Mantel’s publisher revealed this week that The Mirror & the Light, the concluding part of her series about Thomas Cromwell, will go on sale next March. The author had said in April 2017 that she hoped to have it finished by early 2018.
Wolf Hall, the first book in the series, was published in 2009, followed three years later by Bring Up the Bodies. They were adapted for television by the BBC in 2015, starring Mark Rylance as Thomas Cromwell, Damian Lewis as Henry VIII and Claire Foy as Anne Boleyn. The six-part series was directed by Peter Kosminsky and written by Peter Straughan. Both men are involved with the follow-up, according to the production company Playground.
It is thought that Kosminsky, who directed The Government Inspector, about the life of the weapons expert David Kelly, has been given access to Mantel’s manuscript as she has progressed. The BBC has not yet disclosed when The Mirror & the Light will be broadcast, but Rylance and Lewis are expected to reprise their roles.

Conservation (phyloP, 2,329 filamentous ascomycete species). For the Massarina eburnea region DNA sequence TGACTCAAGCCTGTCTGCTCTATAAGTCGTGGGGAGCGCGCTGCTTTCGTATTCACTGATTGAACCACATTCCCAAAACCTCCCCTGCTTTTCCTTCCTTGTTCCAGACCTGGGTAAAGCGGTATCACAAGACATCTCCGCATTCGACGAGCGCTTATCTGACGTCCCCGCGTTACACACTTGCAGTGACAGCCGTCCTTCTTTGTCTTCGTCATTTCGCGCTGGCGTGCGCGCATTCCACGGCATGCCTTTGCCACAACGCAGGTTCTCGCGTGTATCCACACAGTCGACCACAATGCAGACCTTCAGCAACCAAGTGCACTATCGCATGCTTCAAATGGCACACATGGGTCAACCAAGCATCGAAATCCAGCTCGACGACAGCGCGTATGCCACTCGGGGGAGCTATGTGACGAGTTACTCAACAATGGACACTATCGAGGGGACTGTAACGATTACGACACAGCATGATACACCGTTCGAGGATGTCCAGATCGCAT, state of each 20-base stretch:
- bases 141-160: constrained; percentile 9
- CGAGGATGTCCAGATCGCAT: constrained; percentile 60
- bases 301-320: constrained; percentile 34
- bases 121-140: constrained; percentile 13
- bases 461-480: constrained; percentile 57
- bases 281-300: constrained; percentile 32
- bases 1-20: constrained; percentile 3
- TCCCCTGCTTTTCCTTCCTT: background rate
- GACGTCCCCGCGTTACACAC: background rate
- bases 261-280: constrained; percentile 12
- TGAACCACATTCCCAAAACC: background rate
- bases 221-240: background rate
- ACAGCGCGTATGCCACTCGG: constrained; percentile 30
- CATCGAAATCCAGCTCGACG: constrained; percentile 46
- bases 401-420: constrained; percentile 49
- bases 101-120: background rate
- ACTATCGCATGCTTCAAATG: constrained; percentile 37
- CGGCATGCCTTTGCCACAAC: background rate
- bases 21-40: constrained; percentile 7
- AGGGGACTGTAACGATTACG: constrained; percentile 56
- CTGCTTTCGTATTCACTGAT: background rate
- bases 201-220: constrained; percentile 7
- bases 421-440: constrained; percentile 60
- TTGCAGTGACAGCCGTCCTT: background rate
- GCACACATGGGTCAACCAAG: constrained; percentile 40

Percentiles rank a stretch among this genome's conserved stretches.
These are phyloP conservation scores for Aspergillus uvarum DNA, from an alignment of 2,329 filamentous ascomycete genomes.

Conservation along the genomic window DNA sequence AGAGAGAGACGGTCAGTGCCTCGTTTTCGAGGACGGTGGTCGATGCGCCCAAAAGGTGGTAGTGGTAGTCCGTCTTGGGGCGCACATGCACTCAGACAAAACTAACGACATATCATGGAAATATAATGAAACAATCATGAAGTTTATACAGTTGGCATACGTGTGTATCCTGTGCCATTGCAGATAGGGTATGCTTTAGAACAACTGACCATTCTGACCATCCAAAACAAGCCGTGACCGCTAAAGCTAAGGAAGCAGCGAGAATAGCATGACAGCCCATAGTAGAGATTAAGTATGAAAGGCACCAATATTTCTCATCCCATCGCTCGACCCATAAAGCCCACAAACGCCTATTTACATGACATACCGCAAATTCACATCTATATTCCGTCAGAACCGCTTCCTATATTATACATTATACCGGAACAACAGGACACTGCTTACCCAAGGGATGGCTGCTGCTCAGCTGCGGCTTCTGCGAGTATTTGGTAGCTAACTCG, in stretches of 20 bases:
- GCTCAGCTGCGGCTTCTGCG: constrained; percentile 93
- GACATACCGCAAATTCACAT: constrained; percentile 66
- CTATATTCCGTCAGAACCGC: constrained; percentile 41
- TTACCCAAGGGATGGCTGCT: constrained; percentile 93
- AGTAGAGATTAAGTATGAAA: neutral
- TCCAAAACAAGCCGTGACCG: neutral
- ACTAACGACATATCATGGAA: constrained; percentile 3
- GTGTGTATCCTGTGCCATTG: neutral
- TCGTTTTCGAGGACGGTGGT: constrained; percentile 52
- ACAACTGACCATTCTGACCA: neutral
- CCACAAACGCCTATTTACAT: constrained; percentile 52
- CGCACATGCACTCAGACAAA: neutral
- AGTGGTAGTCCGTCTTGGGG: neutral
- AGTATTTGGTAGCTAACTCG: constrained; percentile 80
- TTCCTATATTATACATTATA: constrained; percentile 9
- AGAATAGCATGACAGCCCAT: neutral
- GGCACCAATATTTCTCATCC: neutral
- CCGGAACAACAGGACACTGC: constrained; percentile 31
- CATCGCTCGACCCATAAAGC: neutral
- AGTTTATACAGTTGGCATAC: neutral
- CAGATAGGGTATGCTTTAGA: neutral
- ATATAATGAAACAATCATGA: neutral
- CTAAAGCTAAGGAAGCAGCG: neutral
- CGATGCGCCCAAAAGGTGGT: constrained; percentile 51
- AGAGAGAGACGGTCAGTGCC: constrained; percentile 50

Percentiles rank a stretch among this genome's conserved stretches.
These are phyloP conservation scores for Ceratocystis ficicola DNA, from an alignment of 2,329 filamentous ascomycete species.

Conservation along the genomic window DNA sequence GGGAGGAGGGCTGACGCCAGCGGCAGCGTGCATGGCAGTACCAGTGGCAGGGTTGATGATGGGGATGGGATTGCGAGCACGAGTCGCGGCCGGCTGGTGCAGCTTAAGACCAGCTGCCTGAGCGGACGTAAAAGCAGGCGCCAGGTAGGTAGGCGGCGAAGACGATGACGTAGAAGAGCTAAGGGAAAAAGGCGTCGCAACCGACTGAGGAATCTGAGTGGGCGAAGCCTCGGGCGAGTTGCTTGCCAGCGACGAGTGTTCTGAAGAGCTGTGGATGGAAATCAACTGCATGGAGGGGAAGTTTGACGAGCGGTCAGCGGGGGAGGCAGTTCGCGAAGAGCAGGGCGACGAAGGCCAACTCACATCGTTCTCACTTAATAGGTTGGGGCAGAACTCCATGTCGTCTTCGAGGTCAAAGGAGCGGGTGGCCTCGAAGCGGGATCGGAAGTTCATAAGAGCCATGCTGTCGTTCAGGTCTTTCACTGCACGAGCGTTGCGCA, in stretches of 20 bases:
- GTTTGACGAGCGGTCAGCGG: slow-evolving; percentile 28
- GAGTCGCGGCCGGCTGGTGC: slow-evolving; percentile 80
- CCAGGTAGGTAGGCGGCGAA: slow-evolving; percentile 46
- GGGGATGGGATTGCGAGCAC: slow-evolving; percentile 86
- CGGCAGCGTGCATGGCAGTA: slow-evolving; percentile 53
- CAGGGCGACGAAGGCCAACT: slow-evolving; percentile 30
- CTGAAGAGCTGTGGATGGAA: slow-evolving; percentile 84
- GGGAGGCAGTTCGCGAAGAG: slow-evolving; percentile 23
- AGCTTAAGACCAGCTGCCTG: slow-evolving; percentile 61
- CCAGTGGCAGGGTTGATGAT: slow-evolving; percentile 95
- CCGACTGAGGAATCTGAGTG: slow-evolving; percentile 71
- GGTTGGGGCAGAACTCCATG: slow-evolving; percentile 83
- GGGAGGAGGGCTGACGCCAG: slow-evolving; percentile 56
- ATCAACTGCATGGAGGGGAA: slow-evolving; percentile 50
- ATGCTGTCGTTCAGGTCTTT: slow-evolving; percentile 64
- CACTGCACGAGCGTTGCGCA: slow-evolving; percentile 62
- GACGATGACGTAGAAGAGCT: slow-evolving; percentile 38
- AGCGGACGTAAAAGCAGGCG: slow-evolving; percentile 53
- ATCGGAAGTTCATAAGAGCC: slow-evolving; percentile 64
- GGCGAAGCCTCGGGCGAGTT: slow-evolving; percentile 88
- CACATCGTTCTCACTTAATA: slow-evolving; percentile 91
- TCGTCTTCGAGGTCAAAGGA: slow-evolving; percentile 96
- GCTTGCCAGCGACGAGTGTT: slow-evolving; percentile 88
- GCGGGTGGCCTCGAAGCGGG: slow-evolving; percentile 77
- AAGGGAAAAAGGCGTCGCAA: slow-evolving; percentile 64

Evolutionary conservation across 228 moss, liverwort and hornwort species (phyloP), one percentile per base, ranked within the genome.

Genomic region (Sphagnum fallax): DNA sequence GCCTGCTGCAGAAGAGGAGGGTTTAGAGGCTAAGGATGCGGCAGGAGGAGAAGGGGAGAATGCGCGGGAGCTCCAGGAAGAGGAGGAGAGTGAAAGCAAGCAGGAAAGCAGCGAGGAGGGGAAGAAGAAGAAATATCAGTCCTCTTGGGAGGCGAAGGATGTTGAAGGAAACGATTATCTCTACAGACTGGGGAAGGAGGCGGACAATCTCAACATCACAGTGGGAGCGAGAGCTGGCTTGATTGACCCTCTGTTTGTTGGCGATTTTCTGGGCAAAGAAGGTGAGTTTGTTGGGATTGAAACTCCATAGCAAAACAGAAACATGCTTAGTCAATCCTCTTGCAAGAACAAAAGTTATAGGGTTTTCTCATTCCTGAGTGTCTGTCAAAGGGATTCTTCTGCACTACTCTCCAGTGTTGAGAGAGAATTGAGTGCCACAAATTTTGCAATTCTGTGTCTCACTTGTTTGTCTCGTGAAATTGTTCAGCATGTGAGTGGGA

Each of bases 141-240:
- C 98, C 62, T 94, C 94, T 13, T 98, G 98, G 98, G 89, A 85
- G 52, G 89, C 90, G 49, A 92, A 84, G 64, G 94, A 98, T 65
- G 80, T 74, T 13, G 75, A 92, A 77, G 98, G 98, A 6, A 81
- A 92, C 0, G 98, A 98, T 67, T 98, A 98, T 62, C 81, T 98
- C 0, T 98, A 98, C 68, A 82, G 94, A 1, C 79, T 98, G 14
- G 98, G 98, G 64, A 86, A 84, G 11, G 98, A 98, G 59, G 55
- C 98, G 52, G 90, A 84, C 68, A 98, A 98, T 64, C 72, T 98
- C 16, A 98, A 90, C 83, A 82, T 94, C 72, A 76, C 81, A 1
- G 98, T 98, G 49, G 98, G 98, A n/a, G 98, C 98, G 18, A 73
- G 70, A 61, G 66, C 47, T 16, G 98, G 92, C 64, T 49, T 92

The original 2015 miniseries won three Bafta awards, including best drama and best actor for Rylance.
In a five-star review, the Times critic Andrew Billen praised the drama’s intellectual and emotional intelligence, saying it felt “as real and visceral as if the wolves of Henry’s court were panting down our own necks”. Not all viewers were impressed, however. Many complained that candlelit scenes were too dark, making it impossible to follow the action. Ratings fell from nearly six million to less than four million.
Nicholas Pearson, publishing director of 4th Estate, an imprint of Harper Collins, said The Mirror & the Light was “every bit as daring and thrilling as the novels that precede it . . . it also casts a fresh light on the politics of power and the way we live now”.
Mantel said that completing the novel had been the “greatest challenge of my writing life”, but urged readers to “stay with me”. The first two novels have sold more than five million copies.